Missouri Gov. Mike Parson signs a copy of a bill limiting the duration of local public health orders during a ceremony Tuesday, June 15, 2021 outside the state Capitol in Jefferson City, Mo. Parson signed a couple dozen copies of the legislation and provided them to lawmakers and others who had supported the measure, including representatives of the restaurant industry. (AP Photo/David A. Lieb)
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JEFFERSON CITY, Mo. (AP) — Missouri Gov. Mike Parson enacted a new law Tuesday limiting the duration of local public health restrictions and barring governments from requiring proof of COVID-19 vaccination to use public facilities and transportation.

The law took effect immediately upon Parson's signature, but it may have little immediate effect because most local officials already lifted their coronavirus restrictions on businesses and public gatherings and have not been checking people's vaccination status.

Parson, a Republican, said the law still is important for the future.

“Then next time we do get in a crisis, we're going to have a little bit more safeguards for the general public to make sure they have more transparency and more of a voice in the process,” he said.

When under a statewide emergency declaration, the new law limits local orders restricting businesses, churches, schools or gatherings to 30 days, unless extended by a majority vote of the local governing body such as the city council. If there is no state emergency declaration, then local orders closing entire classifications of entities or activities could last for only 21 days, unless extended by a two-thirds vote of the local governing body.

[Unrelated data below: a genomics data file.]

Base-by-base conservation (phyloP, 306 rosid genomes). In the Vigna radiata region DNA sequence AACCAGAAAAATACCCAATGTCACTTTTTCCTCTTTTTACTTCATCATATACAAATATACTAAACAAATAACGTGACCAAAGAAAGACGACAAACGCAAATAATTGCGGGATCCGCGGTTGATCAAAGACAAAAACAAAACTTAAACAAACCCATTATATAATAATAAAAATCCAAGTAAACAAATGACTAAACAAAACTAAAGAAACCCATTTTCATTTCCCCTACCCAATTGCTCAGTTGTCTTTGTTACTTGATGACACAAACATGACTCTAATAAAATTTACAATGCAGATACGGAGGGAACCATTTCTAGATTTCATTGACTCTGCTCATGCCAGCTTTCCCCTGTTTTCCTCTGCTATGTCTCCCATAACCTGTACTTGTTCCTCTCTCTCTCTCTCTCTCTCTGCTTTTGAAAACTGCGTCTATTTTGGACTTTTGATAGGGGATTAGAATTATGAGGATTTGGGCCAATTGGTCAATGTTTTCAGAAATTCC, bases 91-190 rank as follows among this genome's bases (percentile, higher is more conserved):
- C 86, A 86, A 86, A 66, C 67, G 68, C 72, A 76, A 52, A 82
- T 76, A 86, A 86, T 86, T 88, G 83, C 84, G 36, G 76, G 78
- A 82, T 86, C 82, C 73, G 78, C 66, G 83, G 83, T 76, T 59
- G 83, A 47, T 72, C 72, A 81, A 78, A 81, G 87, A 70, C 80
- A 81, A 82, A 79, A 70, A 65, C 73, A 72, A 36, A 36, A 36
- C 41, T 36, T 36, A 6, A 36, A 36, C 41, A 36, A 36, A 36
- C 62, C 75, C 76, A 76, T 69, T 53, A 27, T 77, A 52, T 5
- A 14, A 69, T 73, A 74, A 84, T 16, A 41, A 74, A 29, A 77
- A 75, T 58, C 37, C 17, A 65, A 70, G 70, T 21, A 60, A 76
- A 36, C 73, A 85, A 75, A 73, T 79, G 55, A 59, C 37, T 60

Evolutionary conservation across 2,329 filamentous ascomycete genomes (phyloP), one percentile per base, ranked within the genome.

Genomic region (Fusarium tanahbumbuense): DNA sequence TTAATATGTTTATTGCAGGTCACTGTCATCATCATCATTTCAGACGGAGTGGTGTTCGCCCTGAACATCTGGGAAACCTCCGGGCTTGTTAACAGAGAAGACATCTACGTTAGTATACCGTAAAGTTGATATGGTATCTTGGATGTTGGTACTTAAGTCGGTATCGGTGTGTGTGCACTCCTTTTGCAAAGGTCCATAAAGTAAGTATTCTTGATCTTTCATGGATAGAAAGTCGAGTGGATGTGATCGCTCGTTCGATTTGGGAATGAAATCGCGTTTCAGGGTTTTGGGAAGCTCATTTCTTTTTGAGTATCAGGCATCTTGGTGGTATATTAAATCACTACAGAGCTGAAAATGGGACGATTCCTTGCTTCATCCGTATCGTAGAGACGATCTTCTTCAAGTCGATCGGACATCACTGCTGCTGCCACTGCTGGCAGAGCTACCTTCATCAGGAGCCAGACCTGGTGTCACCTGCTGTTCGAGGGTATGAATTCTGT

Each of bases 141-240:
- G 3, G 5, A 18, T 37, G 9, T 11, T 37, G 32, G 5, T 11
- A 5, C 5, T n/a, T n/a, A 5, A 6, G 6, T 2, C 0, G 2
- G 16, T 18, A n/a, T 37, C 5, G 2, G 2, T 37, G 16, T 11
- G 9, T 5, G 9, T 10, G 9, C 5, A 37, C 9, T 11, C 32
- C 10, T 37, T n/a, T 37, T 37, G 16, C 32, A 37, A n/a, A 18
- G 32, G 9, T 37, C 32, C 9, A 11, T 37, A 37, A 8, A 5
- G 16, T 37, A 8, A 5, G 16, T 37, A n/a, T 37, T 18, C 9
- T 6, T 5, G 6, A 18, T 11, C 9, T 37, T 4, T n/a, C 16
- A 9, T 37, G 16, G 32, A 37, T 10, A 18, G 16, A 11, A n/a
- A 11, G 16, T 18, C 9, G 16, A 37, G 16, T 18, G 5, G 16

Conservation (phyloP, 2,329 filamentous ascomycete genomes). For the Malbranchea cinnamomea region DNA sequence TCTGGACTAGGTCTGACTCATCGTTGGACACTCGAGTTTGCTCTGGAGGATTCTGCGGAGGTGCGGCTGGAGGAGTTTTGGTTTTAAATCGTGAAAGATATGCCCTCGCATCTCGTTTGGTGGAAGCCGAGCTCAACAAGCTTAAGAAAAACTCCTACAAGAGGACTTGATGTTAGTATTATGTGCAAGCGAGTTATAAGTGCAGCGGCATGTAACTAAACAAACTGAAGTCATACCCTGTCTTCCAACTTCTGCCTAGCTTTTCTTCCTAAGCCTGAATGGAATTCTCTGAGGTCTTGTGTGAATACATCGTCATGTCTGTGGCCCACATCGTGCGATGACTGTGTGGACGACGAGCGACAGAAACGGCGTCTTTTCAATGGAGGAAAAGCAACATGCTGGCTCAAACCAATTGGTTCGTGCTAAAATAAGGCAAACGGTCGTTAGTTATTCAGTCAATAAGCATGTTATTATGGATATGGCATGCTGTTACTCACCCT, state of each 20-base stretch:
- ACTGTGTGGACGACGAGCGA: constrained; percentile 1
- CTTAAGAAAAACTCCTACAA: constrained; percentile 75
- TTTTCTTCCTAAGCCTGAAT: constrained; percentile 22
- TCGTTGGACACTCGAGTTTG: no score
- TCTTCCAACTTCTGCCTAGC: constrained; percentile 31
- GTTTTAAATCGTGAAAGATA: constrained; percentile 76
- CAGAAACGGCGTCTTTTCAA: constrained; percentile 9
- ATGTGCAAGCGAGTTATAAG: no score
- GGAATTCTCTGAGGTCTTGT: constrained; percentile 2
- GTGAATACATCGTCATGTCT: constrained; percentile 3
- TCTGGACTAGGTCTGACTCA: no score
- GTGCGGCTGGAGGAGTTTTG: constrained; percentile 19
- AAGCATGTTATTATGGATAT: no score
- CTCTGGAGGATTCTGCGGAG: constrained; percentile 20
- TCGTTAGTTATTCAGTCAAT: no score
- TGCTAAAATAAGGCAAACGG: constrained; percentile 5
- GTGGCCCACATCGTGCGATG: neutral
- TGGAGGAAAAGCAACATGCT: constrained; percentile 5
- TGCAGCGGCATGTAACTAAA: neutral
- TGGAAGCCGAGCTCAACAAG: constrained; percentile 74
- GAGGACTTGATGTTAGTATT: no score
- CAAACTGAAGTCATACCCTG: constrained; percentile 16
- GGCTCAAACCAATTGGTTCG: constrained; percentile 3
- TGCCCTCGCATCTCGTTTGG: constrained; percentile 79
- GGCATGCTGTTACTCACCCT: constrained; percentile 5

The law also lets local governing bodies halt public health orders at any time by a majority vote and prohibits cities and counties that receive public funds from requiring vaccination proof.

The Republican-led House and Senate passed the bill overwhelmingly during the legislative session that ended in May. The measure was driven by lawmakers upset that some local officials — primarily in the state's more populated areas — kept coronavirus capacity limits in place long after Parson lifted statewide restrictions in May 2020.

“When this pandemic occurred, there was overreach on the local levels,” Parson said.

Parson never imposed a mask mandate, though he encouraged people to wear them. Some local officials kept mask mandates in place until the U.S. Centers for Disease Control and Prevention said last month that fully vaccinated people no longer needed to wear masks in most settings.

Research has found that mask mandates and limits on group activities such as indoor dining can help slow the spread of the coronavirus. But states with greater government-imposed restrictions did not always fare better than states with fewer restrictions during the long course of the pandemic.

As vaccination rates have increased and coronavirus caseloads have decreased, most state and local officials have lifted restrictions. As of Tuesday, more than a dozen states had announced an end to their COVID-19 emergency declarations, including neighboring Arkansas and Oklahoma. Kansas' top Republican lawmakers, whose approval is needed for emergency extensions, also let Democratic Gov. Laura Kelly's emergency declaration expire Tuesday.

Parson's emergency declaration is scheduled to run through Aug. 31. He said the order has allowed his administration to waive about 600 regulations during the pandemic. Parson said he has considered ending the emergency declaration but has continued it to help facilitate an economic recovery and to be able to mobilize the National Guard if necessary.

Some states are offering large cash prizes and free college tuition as incentives for people to get vaccinated. Parson said he is reluctant to offer similar perks — even though Missouri's vaccination rate is lower than the national average.

“I get the whole theory behind it, but I think as government you've got to be careful when you start doing things like that — that pattern you set,” he said,.

Missouri has been without a permanent director of its health department since Randall Williams resigned in April. Parson said he has winnowed the search for a replacement to four or five candidates and is weighing whether it's most important to have someone with a medical background or administrative expertise.